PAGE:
SEARCH

SEARCH BY CITATION

Keywords:

  • CAP;
  • elderly;
  • ertapenem;
  • hospital practice;
  • nursing homes;
  • retrospective study

Abstract

  1. Top of page
  2. Abstract
  3. Introduction
  4. Materials and Methods
  5. Results
  6. Discussion
  7. Acknowledgements
  8. Transparency Declaration
  9. References

To evaluate in routine hospital practice the clinical response to ertapenem in comparison with other parenteral antibiotics in the treatment of community-acquired pneumonia (CAP), clinical records from patients with severe CAP treated with ertapenem from July 2002 to June 2006 in seven Spanish hospitals were retrospectively reviewed. Patients were classified according to the Pneumonia Severity Index (PSI). Each ertapenem-treated patient was matched with two patients in the same hospital treated with other antibiotics, according to age (difference ≤5 years), same PSI class and whether or not resident in a nursing home. Seventy-one patients treated with ertapenem and 131 matched controls were identified; 71 of the 202 patients came from nursing homes. A larger (p 0.0002) number of patients were treated with monotherapy in the ertapenem group. In total, 174 patients (86.1%) belonged to PSI classes IV–V; a higher (p <0.0001) PSI score was found in patients from nursing homes. The mean age was 80.5 years (75% of patients >76 years). Comorbidities were present in 193 patients (95.5%). No differences were found in median hospital stay (7 days for ertapenem vs. 10 days for comparators, p 0.066). A slightly higher clinical response rate was obtained for ertapenem vs. comparators (88.7% vs. 77.1%; p 0.0465; OR 2.25; 95% CI 0.99–5.12), with significant differences in clinical response in patients coming from nursing homes (95.8% ertapenem vs. 63.8% comparators; p 0.0034) but not in non-institutionalized patients (85.4% ertapenem vs. 84.5% comparators; p 0.929). The higher clinical response to ertapenem vs. comparators in severe CAP was due to its significantly higher efficacy in healthcare-associated CAP in patients coming from nursing homes.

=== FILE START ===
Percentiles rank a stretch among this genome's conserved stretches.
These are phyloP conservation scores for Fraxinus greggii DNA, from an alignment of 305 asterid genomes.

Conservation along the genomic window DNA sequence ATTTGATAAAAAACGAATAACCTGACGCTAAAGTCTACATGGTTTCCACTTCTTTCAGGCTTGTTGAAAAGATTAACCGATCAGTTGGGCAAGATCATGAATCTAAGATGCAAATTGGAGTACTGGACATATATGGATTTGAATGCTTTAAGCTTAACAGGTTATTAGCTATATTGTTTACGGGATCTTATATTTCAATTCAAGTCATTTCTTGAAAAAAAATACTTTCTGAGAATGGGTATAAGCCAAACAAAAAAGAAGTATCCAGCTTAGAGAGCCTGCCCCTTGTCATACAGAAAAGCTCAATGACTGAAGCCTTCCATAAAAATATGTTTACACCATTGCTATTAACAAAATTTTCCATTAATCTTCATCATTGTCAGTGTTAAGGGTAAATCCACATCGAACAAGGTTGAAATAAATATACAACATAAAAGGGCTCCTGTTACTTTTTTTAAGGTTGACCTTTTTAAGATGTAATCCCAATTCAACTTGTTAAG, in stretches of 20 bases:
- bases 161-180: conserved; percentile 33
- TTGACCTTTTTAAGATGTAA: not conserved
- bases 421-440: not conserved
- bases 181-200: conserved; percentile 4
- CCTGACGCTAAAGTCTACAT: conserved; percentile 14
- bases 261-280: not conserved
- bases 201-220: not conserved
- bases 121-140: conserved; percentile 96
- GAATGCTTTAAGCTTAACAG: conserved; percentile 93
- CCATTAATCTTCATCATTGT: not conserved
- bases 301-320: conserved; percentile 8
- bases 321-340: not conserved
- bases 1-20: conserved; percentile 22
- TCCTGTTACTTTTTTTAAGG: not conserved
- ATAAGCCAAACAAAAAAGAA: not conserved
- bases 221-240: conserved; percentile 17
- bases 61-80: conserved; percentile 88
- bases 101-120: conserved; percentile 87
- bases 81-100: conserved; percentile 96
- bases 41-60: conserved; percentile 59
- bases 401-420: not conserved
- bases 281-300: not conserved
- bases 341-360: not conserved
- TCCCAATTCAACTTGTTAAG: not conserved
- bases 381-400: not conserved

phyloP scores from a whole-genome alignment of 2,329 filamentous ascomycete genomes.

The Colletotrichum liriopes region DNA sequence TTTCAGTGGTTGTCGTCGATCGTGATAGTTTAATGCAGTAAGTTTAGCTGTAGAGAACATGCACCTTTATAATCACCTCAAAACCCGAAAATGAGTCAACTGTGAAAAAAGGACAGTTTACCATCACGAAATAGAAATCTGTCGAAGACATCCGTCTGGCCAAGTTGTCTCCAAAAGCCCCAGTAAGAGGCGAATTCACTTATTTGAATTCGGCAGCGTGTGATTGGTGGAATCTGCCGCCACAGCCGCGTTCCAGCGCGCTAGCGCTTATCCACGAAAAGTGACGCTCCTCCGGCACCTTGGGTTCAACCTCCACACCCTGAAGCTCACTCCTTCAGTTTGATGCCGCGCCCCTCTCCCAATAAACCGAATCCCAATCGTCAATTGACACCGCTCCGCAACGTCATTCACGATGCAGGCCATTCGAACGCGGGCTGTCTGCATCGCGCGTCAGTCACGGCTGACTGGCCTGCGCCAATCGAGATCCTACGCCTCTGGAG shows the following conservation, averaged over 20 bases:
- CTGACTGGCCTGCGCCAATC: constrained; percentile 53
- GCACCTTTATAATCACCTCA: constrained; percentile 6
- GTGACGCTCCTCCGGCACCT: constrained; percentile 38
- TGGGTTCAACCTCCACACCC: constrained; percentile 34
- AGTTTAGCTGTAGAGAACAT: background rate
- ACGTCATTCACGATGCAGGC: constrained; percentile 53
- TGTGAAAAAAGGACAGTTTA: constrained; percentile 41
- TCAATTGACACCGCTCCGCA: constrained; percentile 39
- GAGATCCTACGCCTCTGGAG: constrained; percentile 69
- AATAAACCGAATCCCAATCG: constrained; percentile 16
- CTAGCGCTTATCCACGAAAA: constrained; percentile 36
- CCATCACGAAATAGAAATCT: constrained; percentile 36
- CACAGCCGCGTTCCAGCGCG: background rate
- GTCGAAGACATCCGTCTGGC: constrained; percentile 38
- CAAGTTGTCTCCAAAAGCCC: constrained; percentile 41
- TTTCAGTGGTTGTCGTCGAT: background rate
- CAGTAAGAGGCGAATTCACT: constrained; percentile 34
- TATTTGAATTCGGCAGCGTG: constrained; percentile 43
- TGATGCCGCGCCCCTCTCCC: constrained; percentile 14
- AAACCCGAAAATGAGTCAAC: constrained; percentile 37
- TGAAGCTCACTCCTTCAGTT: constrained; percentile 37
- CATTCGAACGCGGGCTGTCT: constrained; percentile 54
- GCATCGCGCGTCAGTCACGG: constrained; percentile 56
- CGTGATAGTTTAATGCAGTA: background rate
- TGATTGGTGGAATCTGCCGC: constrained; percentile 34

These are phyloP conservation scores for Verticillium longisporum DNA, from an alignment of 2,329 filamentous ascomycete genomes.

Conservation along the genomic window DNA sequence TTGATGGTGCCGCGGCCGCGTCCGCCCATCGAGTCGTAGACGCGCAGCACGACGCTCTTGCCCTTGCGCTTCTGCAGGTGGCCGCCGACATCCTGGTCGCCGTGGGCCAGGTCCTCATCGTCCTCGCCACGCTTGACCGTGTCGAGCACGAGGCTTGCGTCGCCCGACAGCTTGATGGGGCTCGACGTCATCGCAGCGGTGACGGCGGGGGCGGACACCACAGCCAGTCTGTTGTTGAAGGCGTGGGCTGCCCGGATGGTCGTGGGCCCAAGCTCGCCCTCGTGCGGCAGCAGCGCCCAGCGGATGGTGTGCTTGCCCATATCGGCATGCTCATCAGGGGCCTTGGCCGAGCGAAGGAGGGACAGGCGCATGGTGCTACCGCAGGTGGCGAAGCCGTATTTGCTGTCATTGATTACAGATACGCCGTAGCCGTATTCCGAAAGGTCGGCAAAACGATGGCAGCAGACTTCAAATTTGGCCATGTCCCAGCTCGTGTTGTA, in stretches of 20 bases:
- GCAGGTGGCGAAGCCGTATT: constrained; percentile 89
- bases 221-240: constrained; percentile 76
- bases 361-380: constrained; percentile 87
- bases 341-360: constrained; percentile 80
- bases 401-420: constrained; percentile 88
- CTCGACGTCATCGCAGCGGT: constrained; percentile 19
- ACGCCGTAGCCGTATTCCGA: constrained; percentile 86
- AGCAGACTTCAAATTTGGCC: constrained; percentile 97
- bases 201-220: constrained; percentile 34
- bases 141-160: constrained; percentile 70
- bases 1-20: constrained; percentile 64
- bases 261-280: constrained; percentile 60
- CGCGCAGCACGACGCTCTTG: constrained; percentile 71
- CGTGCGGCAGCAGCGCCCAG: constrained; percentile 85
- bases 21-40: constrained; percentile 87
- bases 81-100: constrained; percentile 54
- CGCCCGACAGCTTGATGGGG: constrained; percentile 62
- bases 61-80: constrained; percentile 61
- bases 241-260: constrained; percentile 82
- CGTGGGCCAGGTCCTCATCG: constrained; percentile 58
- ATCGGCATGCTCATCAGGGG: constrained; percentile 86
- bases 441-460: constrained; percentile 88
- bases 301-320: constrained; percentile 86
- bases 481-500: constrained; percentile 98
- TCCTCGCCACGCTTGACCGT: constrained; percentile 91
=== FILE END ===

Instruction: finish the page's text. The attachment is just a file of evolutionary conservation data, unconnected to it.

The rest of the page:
Introduction

  1. Top of page
  2. Abstract
  3. Introduction
  4. Materials and Methods
  5. Results
  6. Discussion
  7. Acknowledgements
  8. Transparency Declaration
  9. References